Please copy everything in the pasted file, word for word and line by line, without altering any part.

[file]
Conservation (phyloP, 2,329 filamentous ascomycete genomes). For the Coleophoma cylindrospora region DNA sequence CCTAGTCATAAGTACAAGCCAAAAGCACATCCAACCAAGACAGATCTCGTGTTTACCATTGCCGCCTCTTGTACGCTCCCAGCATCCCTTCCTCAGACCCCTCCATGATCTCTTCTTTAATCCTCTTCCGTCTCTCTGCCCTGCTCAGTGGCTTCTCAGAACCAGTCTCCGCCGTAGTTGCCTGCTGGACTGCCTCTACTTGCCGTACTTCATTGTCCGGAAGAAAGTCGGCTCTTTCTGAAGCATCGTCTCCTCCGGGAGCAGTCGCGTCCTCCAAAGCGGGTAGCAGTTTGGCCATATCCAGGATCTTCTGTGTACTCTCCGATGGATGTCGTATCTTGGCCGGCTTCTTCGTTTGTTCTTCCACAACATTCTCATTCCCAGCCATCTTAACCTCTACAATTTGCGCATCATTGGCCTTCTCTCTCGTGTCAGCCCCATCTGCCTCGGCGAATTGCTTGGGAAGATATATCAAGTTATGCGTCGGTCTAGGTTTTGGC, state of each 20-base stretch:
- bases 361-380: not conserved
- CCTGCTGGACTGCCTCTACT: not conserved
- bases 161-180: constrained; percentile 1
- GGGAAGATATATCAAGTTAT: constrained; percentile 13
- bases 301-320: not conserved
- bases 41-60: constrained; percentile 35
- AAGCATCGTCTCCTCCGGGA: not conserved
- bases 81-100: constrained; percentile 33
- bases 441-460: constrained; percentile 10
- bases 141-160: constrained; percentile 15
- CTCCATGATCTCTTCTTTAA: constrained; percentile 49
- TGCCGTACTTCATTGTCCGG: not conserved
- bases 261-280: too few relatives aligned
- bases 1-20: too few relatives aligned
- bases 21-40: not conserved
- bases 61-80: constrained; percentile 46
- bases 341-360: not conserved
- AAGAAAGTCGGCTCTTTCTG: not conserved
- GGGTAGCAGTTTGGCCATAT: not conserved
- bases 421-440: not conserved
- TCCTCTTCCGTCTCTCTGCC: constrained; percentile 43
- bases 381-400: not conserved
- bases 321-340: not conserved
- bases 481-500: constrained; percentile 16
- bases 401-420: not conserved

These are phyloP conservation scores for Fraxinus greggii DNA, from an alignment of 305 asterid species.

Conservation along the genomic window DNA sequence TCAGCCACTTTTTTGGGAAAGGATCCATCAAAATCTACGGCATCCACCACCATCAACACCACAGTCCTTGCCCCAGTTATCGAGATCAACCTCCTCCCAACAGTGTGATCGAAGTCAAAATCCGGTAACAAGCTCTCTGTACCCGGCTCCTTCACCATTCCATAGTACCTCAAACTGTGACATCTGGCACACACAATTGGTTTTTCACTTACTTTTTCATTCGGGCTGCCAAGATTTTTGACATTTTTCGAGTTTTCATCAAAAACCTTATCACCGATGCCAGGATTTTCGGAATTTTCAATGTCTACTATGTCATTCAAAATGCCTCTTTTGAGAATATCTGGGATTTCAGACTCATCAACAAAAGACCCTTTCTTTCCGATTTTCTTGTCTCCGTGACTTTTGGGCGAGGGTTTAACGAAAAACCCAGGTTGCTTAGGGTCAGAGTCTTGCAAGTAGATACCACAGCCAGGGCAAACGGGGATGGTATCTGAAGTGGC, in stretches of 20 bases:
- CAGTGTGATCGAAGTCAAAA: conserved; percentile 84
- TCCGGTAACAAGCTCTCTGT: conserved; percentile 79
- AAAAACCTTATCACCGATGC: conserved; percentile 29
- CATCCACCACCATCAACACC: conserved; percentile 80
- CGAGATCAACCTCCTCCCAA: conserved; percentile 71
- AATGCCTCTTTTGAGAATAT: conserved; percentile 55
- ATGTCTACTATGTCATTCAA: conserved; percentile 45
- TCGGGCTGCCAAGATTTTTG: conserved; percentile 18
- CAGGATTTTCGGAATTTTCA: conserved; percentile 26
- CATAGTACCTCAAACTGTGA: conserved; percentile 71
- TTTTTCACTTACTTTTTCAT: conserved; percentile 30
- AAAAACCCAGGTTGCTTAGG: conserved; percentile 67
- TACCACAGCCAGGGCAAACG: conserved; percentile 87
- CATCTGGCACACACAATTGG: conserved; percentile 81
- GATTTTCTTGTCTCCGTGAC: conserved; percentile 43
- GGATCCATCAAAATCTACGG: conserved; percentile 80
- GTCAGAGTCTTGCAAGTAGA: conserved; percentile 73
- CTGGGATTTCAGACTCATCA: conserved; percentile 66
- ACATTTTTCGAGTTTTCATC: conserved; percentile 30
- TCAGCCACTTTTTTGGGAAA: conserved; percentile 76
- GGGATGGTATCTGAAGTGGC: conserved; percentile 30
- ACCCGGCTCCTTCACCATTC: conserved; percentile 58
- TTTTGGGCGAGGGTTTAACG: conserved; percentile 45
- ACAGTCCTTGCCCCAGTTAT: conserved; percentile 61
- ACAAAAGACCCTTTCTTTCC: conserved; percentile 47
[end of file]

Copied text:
Conservation (phyloP, 2,329 filamentous ascomycete genomes). For the Coleophoma cylindrospora region DNA sequence CCTAGTCATAAGTACAAGCCAAAAGCACATCCAACCAAGACAGATCTCGTGTTTACCATTGCCGCCTCTTGTACGCTCCCAGCATCCCTTCCTCAGACCCCTCCATGATCTCTTCTTTAATCCTCTTCCGTCTCTCTGCCCTGCTCAGTGGCTTCTCAGAACCAGTCTCCGCCGTAGTTGCCTGCTGGACTGCCTCTACTTGCCGTACTTCATTGTCCGGAAGAAAGTCGGCTCTTTCTGAAGCATCGTCTCCTCCGGGAGCAGTCGCGTCCTCCAAAGCGGGTAGCAGTTTGGCCATATCCAGGATCTTCTGTGTACTCTCCGATGGATGTCGTATCTTGGCCGGCTTCTTCGTTTGTTCTTCCACAACATTCTCATTCCCAGCCATCTTAACCTCTACAATTTGCGCATCATTGGCCTTCTCTCTCGTGTCAGCCCCATCTGCCTCGGCGAATTGCTTGGGAAGATATATCAAGTTATGCGTCGGTCTAGGTTTTGGC, state of each 20-base stretch:
- bases 361-380: not conserved
- CCTGCTGGACTGCCTCTACT: not conserved
- bases 161-180: constrained; percentile 1
- GGGAAGATATATCAAGTTAT: constrained; percentile 13
- bases 301-320: not conserved
- bases 41-60: constrained; percentile 35
- AAGCATCGTCTCCTCCGGGA: not conserved
- bases 81-100: constrained; percentile 33
- bases 441-460: constrained; percentile 10
- bases 141-160: constrained; percentile 15
- CTCCATGATCTCTTCTTTAA: constrained; percentile 49
- TGCCGTACTTCATTGTCCGG: not conserved
- bases 261-280: too few relatives aligned
- bases 1-20: too few relatives aligned
- bases 21-40: not conserved
- bases 61-80: constrained; percentile 46
- bases 341-360: not conserved
- AAGAAAGTCGGCTCTTTCTG: not conserved
- GGGTAGCAGTTTGGCCATAT: not conserved
- bases 421-440: not conserved
- TCCTCTTCCGTCTCTCTGCC: constrained; percentile 43
- bases 381-400: not conserved
- bases 321-340: not conserved
- bases 481-500: constrained; percentile 16
- bases 401-420: not conserved

These are phyloP conservation scores for Fraxinus greggii DNA, from an alignment of 305 asterid species.

Conservation along the genomic window DNA sequence TCAGCCACTTTTTTGGGAAAGGATCCATCAAAATCTACGGCATCCACCACCATCAACACCACAGTCCTTGCCCCAGTTATCGAGATCAACCTCCTCCCAACAGTGTGATCGAAGTCAAAATCCGGTAACAAGCTCTCTGTACCCGGCTCCTTCACCATTCCATAGTACCTCAAACTGTGACATCTGGCACACACAATTGGTTTTTCACTTACTTTTTCATTCGGGCTGCCAAGATTTTTGACATTTTTCGAGTTTTCATCAAAAACCTTATCACCGATGCCAGGATTTTCGGAATTTTCAATGTCTACTATGTCATTCAAAATGCCTCTTTTGAGAATATCTGGGATTTCAGACTCATCAACAAAAGACCCTTTCTTTCCGATTTTCTTGTCTCCGTGACTTTTGGGCGAGGGTTTAACGAAAAACCCAGGTTGCTTAGGGTCAGAGTCTTGCAAGTAGATACCACAGCCAGGGCAAACGGGGATGGTATCTGAAGTGGC, in stretches of 20 bases:
- CAGTGTGATCGAAGTCAAAA: conserved; percentile 84
- TCCGGTAACAAGCTCTCTGT: conserved; percentile 79
- AAAAACCTTATCACCGATGC: conserved; percentile 29
- CATCCACCACCATCAACACC: conserved; percentile 80
- CGAGATCAACCTCCTCCCAA: conserved; percentile 71
- AATGCCTCTTTTGAGAATAT: conserved; percentile 55
- ATGTCTACTATGTCATTCAA: conserved; percentile 45
- TCGGGCTGCCAAGATTTTTG: conserved; percentile 18
- CAGGATTTTCGGAATTTTCA: conserved; percentile 26
- CATAGTACCTCAAACTGTGA: conserved; percentile 71
- TTTTTCACTTACTTTTTCAT: conserved; percentile 30
- AAAAACCCAGGTTGCTTAGG: conserved; percentile 67
- TACCACAGCCAGGGCAAACG: conserved; percentile 87
- CATCTGGCACACACAATTGG: conserved; percentile 81
- GATTTTCTTGTCTCCGTGAC: conserved; percentile 43
- GGATCCATCAAAATCTACGG: conserved; percentile 80
- GTCAGAGTCTTGCAAGTAGA: conserved; percentile 73
- CTGGGATTTCAGACTCATCA: conserved; percentile 66
- ACATTTTTCGAGTTTTCATC: conserved; percentile 30
- TCAGCCACTTTTTTGGGAAA: conserved; percentile 76
- GGGATGGTATCTGAAGTGGC: conserved; percentile 30
- ACCCGGCTCCTTCACCATTC: conserved; percentile 58
- TTTTGGGCGAGGGTTTAACG: conserved; percentile 45
- ACAGTCCTTGCCCCAGTTAT: conserved; percentile 61
- ACAAAAGACCCTTTCTTTCC: conserved; percentile 47